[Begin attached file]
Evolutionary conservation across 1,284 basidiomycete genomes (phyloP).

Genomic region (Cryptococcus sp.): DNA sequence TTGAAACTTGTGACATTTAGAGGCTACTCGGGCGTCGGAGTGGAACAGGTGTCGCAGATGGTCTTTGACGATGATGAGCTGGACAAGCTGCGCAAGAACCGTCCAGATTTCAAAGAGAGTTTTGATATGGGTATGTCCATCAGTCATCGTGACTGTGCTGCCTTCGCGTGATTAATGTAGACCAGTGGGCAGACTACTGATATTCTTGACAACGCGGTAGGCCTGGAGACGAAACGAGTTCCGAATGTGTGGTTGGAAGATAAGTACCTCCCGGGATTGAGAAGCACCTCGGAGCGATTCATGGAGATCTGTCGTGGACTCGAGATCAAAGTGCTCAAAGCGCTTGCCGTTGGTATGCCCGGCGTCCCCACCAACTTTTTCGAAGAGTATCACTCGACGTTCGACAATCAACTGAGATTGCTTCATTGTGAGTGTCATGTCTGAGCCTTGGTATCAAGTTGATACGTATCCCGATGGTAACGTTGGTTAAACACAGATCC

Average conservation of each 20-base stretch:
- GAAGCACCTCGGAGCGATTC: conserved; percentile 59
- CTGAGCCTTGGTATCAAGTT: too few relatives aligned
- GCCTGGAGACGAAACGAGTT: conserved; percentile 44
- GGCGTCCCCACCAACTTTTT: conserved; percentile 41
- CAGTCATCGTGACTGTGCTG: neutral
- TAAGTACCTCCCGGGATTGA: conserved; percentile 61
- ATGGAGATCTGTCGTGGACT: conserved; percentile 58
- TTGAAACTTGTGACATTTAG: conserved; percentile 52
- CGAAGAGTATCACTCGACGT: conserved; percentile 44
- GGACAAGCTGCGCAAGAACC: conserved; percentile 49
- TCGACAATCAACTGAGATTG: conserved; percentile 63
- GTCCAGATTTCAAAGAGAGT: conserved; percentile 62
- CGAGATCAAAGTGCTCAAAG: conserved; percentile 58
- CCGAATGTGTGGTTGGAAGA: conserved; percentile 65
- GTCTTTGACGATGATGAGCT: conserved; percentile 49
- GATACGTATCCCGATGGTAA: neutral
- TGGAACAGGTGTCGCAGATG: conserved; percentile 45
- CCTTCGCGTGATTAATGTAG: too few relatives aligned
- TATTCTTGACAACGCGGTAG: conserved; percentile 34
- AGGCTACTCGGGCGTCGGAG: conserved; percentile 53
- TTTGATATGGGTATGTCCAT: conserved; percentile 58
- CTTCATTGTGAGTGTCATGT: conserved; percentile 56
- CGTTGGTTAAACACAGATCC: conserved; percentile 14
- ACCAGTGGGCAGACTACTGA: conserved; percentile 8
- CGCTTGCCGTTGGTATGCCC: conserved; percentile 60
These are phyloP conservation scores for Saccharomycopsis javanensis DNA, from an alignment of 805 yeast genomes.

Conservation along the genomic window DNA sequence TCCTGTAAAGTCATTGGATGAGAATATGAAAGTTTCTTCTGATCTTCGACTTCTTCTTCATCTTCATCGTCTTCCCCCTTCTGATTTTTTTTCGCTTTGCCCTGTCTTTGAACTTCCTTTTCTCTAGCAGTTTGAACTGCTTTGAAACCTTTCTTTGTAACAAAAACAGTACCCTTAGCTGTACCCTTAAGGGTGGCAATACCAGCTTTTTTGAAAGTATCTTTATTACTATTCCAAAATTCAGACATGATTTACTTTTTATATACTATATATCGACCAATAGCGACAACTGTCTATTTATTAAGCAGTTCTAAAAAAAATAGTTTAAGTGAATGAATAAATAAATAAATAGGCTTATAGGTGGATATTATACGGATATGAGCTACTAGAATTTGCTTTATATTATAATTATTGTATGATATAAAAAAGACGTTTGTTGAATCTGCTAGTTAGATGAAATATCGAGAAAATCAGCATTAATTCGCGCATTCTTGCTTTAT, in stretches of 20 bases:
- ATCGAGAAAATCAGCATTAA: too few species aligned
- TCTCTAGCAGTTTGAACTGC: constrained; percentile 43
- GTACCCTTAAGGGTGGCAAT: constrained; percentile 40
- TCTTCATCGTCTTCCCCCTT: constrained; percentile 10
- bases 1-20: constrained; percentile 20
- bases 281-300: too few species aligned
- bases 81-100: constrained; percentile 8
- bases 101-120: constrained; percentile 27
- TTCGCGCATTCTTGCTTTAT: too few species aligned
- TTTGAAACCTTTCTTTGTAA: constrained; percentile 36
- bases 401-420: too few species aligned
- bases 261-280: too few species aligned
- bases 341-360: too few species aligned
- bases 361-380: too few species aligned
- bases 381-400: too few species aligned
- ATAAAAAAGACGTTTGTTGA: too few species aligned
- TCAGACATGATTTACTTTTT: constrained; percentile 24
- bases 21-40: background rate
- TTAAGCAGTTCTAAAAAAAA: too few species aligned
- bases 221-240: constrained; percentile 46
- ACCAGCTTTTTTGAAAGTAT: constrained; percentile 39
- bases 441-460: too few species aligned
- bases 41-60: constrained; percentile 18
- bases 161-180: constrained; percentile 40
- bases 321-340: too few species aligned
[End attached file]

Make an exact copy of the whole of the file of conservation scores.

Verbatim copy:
Evolutionary conservation across 1,284 basidiomycete genomes (phyloP).

Genomic region (Cryptococcus sp.): DNA sequence TTGAAACTTGTGACATTTAGAGGCTACTCGGGCGTCGGAGTGGAACAGGTGTCGCAGATGGTCTTTGACGATGATGAGCTGGACAAGCTGCGCAAGAACCGTCCAGATTTCAAAGAGAGTTTTGATATGGGTATGTCCATCAGTCATCGTGACTGTGCTGCCTTCGCGTGATTAATGTAGACCAGTGGGCAGACTACTGATATTCTTGACAACGCGGTAGGCCTGGAGACGAAACGAGTTCCGAATGTGTGGTTGGAAGATAAGTACCTCCCGGGATTGAGAAGCACCTCGGAGCGATTCATGGAGATCTGTCGTGGACTCGAGATCAAAGTGCTCAAAGCGCTTGCCGTTGGTATGCCCGGCGTCCCCACCAACTTTTTCGAAGAGTATCACTCGACGTTCGACAATCAACTGAGATTGCTTCATTGTGAGTGTCATGTCTGAGCCTTGGTATCAAGTTGATACGTATCCCGATGGTAACGTTGGTTAAACACAGATCC

Average conservation of each 20-base stretch:
- GAAGCACCTCGGAGCGATTC: conserved; percentile 59
- CTGAGCCTTGGTATCAAGTT: too few relatives aligned
- GCCTGGAGACGAAACGAGTT: conserved; percentile 44
- GGCGTCCCCACCAACTTTTT: conserved; percentile 41
- CAGTCATCGTGACTGTGCTG: neutral
- TAAGTACCTCCCGGGATTGA: conserved; percentile 61
- ATGGAGATCTGTCGTGGACT: conserved; percentile 58
- TTGAAACTTGTGACATTTAG: conserved; percentile 52
- CGAAGAGTATCACTCGACGT: conserved; percentile 44
- GGACAAGCTGCGCAAGAACC: conserved; percentile 49
- TCGACAATCAACTGAGATTG: conserved; percentile 63
- GTCCAGATTTCAAAGAGAGT: conserved; percentile 62
- CGAGATCAAAGTGCTCAAAG: conserved; percentile 58
- CCGAATGTGTGGTTGGAAGA: conserved; percentile 65
- GTCTTTGACGATGATGAGCT: conserved; percentile 49
- GATACGTATCCCGATGGTAA: neutral
- TGGAACAGGTGTCGCAGATG: conserved; percentile 45
- CCTTCGCGTGATTAATGTAG: too few relatives aligned
- TATTCTTGACAACGCGGTAG: conserved; percentile 34
- AGGCTACTCGGGCGTCGGAG: conserved; percentile 53
- TTTGATATGGGTATGTCCAT: conserved; percentile 58
- CTTCATTGTGAGTGTCATGT: conserved; percentile 56
- CGTTGGTTAAACACAGATCC: conserved; percentile 14
- ACCAGTGGGCAGACTACTGA: conserved; percentile 8
- CGCTTGCCGTTGGTATGCCC: conserved; percentile 60
These are phyloP conservation scores for Saccharomycopsis javanensis DNA, from an alignment of 805 yeast genomes.

Conservation along the genomic window DNA sequence TCCTGTAAAGTCATTGGATGAGAATATGAAAGTTTCTTCTGATCTTCGACTTCTTCTTCATCTTCATCGTCTTCCCCCTTCTGATTTTTTTTCGCTTTGCCCTGTCTTTGAACTTCCTTTTCTCTAGCAGTTTGAACTGCTTTGAAACCTTTCTTTGTAACAAAAACAGTACCCTTAGCTGTACCCTTAAGGGTGGCAATACCAGCTTTTTTGAAAGTATCTTTATTACTATTCCAAAATTCAGACATGATTTACTTTTTATATACTATATATCGACCAATAGCGACAACTGTCTATTTATTAAGCAGTTCTAAAAAAAATAGTTTAAGTGAATGAATAAATAAATAAATAGGCTTATAGGTGGATATTATACGGATATGAGCTACTAGAATTTGCTTTATATTATAATTATTGTATGATATAAAAAAGACGTTTGTTGAATCTGCTAGTTAGATGAAATATCGAGAAAATCAGCATTAATTCGCGCATTCTTGCTTTAT, in stretches of 20 bases:
- ATCGAGAAAATCAGCATTAA: too few species aligned
- TCTCTAGCAGTTTGAACTGC: constrained; percentile 43
- GTACCCTTAAGGGTGGCAAT: constrained; percentile 40
- TCTTCATCGTCTTCCCCCTT: constrained; percentile 10
- bases 1-20: constrained; percentile 20
- bases 281-300: too few species aligned
- bases 81-100: constrained; percentile 8
- bases 101-120: constrained; percentile 27
- TTCGCGCATTCTTGCTTTAT: too few species aligned
- TTTGAAACCTTTCTTTGTAA: constrained; percentile 36
- bases 401-420: too few species aligned
- bases 261-280: too few species aligned
- bases 341-360: too few species aligned
- bases 361-380: too few species aligned
- bases 381-400: too few species aligned
- ATAAAAAAGACGTTTGTTGA: too few species aligned
- TCAGACATGATTTACTTTTT: constrained; percentile 24
- bases 21-40: background rate
- TTAAGCAGTTCTAAAAAAAA: too few species aligned
- bases 221-240: constrained; percentile 46
- ACCAGCTTTTTTGAAAGTAT: constrained; percentile 39
- bases 441-460: too few species aligned
- bases 41-60: constrained; percentile 18
- bases 161-180: constrained; percentile 40
- bases 321-340: too few species aligned